The Truth Game was a fun drama based in a newspaper newsroom. The playwright and author, Simon Cunliffe is a former deputy editor of the ODT and this shows in the perspicacity of the play, which is on at Circa until 10 November.
The play starts with a corporate businesswoman lecturing a room full of newspaper people on how media need to deliver what consumers want etc. She us using all the annoying jargon (such as synergies) you can think of, and it is a credit to Janine Burchett that she made Belinda such a detestable figure. You almost wanted to throw things at her, and cheered when an audience member (later revealed to be lead actor Frank Stone) calls out bullshit, and then storms out calling her a wanker.
Photo by Stephen A’Court
The curtains then part to reveal a massive set. A newsroom office stretches out, looking just as you imagine a newsroom would look. And they do an impressive split screen with an editor’s office upstairs. Alan Lovell plays Frank Stone. He’s the 30 year veteran who is at war with his corporate bosses, and is the Acting Editor, and likely permanent Editor.
The adroit Jessica Robinson plays news editor Sam Hunter, and somewhat estranged romantic interest of Frank. The star of the show for me was Brian Sergent who played the loveable old duffer Ralph (pronounced Rafe). Ralph is the walking thesarus sub-editor, editorial writer and 40 year veteran. Paul McLaughlin plays General Manager Paul, who tries to act as a buffer between Frank and the owners. He has told Frank that to become editor he has to sack Ralph, to keep costs down.
Finally there was the young Acushla-Tara Sutton who literally rollerbladed onto the set as the young cub reporter. She gets off to a bad start with Frank, as she talks about Facebook and the like. As she reveals her mother worked on the paper over 20 years ago, you wonder about whether she may have a connection to either Ralph or Frank. Ski Bunny Girl and I both guessed, but got it wrong.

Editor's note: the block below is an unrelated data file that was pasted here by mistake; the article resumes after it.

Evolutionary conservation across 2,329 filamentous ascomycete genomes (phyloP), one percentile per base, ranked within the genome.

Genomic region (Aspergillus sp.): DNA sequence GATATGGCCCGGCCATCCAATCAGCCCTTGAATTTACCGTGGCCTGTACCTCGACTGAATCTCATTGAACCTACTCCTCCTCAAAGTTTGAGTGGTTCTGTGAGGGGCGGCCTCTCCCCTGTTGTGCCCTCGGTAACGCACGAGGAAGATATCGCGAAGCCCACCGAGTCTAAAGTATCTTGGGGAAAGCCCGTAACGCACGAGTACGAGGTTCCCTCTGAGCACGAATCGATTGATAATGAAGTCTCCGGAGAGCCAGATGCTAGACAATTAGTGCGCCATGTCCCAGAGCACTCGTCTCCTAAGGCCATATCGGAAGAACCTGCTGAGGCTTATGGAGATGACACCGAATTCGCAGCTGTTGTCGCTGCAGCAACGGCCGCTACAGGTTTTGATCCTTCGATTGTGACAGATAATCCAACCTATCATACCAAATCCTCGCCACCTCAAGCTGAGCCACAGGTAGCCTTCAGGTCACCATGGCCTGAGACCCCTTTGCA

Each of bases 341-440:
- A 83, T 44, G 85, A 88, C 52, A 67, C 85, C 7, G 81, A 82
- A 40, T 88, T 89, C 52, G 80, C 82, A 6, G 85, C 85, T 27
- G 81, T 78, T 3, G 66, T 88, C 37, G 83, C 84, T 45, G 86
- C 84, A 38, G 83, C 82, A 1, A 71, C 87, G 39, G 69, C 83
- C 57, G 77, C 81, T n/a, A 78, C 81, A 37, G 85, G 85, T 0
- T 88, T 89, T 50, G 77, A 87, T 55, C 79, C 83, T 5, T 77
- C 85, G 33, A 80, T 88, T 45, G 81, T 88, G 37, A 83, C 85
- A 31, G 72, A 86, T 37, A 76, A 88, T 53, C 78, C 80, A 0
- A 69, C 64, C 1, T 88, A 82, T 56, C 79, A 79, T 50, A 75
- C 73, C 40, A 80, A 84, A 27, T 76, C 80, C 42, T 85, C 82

At the heart of the show, was the much debated proposition about whether media should be about hard hitting important news that matters, or providing what customers wants. Frank represented one extreme, and Belinda the other. Cunliffe and director Danny Mulheron have done a good job at dramatically portraying the dilemma. Personally I think they are both right. Media should focus on important quality news, but they also can’t ignore what their readers want. No use being purist and having no readers. Sam’s character probably best represented the pragmatic middle option.
The best scene for me was when a major development happens in the Middle East, and you suddenly see a newsroom at its best. Focused and multi-tasking to tell history as it happens. Four extras from Whitireia’s Stage and Screen complement the main six characters as they rush to make their deadline. There is nothing quite like a newspaper office near deadline.
We both enjoyed the play. It had plenty of laughs and the central focus on the role of the media is a topical one. Rafe and Belinda were especially good characters that you loved and detested in equal amounts. The part that didn’t work so well for me was the relationships. The Frank and Sam relationship was almost a distraction, and the mystery around Jo’s mother was also not a critical part of the plot. I think the script would have been better to really focus on the main tension of the battle for what news should be, and the work relationships. More could have been done there.
As I said, overall an enjoyable play which will appeal especially to those interested in the media.
Helen Sims at Theatreview has also reviewed the play.